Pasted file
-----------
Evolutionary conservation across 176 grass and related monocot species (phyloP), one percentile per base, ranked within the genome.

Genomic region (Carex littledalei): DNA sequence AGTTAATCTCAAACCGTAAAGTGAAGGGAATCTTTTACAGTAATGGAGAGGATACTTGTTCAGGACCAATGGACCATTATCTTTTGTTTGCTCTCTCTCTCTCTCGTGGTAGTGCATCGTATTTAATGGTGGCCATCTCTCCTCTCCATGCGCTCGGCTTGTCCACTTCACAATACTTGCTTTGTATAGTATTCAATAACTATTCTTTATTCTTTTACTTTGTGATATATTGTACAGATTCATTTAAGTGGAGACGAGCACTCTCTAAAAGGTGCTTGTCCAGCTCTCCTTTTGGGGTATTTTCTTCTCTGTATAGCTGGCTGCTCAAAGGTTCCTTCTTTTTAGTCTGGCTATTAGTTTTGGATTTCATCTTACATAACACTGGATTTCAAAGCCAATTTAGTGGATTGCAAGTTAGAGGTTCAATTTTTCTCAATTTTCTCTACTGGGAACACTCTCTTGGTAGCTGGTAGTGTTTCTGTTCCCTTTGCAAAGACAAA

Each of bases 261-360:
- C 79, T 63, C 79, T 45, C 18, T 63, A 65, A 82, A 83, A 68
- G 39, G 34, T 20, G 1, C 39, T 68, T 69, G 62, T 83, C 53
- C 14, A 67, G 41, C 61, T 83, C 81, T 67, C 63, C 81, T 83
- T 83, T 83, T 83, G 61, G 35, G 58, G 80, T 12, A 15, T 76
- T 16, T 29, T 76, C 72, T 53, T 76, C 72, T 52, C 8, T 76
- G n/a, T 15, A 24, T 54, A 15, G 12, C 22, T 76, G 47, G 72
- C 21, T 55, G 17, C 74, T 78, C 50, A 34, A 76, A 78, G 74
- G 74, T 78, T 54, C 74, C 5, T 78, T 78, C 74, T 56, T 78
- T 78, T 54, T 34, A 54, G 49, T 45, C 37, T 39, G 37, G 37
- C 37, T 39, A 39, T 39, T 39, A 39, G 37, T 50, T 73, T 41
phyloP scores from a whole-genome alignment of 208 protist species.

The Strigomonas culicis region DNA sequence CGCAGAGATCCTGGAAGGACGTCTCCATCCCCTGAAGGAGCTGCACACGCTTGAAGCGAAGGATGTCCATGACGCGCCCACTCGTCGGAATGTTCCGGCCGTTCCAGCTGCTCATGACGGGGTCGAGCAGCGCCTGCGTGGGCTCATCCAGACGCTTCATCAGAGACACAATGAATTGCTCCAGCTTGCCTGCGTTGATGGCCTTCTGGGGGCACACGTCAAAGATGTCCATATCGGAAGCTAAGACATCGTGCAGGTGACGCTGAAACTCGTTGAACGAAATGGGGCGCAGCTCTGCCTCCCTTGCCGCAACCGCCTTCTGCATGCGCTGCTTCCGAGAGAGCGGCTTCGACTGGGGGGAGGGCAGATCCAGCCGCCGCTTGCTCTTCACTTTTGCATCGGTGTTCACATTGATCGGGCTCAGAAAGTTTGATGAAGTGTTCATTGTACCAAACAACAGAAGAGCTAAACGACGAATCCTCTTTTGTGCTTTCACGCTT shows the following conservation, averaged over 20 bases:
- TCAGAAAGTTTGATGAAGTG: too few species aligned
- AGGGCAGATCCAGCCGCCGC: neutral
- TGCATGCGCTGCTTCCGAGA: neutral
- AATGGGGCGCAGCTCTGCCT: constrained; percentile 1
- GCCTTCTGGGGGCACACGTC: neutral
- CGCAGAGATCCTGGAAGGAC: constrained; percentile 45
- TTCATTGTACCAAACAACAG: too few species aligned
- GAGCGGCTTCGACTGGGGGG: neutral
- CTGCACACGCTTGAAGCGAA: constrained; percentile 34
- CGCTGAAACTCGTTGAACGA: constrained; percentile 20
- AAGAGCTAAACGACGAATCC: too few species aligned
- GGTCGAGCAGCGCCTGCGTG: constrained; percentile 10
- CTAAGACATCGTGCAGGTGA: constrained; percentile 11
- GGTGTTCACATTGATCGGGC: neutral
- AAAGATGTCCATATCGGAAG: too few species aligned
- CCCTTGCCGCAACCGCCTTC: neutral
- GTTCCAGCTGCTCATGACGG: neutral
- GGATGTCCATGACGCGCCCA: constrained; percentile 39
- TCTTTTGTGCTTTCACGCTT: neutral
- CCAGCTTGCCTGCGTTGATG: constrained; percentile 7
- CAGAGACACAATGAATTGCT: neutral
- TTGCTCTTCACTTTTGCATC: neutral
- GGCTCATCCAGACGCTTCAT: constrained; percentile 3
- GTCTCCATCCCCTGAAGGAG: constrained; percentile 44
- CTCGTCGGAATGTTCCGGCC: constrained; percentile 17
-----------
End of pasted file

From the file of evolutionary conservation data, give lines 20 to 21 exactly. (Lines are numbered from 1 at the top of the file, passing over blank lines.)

- GCCTTCTGGGGGCACACGTC: neutral
- CGCAGAGATCCTGGAAGGAC: constrained; percentile 45